After a mostly positive financial quarter throughout the transportation and trucking industries, UPS matched the performance trend, while other companies such as Navistar are losing ground. UPS is hoping to capitalize on their performance numbers during a new round of negotiations with union delegates. Teamster leaders were eager to begin, and voted unanimously to start early negotiations Sept. 27 for the national UPS and UPS Freight contracts covering about 250,000 union members nationwide.
The UPS contract covers package delivery drivers, loaders, unloaders and sorters at UPS, as well as employees at Cartage Services Inc. The agreement with UPS Freight covers drivers, dockworkers and clerks.
The UPS contract is the largest collective bargaining agreement in the country. The current five-year agreements expire July 31, 2013. The contract agreed upon in 2007 raised wages and significantly increased the company’s contributions to funds providing pension and health and welfare benefits to Teamster members.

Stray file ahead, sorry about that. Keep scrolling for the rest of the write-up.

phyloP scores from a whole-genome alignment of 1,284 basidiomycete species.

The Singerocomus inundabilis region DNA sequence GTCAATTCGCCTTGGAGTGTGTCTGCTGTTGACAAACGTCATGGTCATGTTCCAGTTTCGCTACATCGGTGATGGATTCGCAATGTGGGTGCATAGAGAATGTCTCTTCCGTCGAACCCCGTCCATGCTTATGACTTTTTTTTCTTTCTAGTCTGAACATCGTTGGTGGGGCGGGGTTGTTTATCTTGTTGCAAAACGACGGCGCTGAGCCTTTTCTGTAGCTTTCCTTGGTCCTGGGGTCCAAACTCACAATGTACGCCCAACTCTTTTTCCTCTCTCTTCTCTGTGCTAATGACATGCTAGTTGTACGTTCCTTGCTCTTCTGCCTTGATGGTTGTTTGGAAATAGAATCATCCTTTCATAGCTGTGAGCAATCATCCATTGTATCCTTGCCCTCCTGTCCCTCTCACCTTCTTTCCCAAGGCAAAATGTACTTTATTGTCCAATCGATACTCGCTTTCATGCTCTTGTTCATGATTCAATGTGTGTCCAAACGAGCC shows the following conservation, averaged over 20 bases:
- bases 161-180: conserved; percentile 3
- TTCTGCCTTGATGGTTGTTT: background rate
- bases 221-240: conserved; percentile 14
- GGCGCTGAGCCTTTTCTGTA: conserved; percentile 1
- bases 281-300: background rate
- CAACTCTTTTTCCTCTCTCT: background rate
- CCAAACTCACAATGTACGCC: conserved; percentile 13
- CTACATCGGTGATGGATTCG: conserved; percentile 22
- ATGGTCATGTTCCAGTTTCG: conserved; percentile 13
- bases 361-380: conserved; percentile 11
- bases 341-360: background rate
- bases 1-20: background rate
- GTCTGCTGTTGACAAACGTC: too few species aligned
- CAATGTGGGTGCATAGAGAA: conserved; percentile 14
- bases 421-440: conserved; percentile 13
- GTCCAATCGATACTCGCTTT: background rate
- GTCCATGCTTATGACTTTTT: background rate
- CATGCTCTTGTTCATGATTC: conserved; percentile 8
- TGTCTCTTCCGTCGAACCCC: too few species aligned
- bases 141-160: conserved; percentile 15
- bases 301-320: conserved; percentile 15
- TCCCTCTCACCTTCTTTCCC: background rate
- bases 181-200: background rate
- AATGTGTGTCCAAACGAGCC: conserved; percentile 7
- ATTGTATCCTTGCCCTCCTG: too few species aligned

However, a group within the union, Teamsters for a Democratic Union, says last time UPS settled short, walking away with “split wage increases, longer progressions, a new substandard pension for Teamsters in the Central Region and South and concessions that cut the cost of part-time labor.” The organization also said the last contract “included weak language that has made it harder to fight production harassment, excessive loads and unfair discipline.” [pullquote align=”right”]”The struggling economy and the company’s recent announcements about record quarterly profits make this good timing to open negotiations,” says Teamsters General Secretary-Treasurer and Package Division Ken Hall.[/pullquote]
The decision to push UPS to the bargaining table was triggered by the company’s recent strong financial performance and record profits, according to a Teamsters statement.
“The struggling economy and the company’s recent announcements about record quarterly profits make this good timing to open negotiations,” says Teamsters General Secretary-Treasurer and Package Division Ken Hall. “We want to address operations issues now so we can concentrate next year on other important issues such as wages, health care and pensions.”
Operations issues that will be addressed in negotiations this fall will include work preservation related to subcontracting, workload and safety and health.
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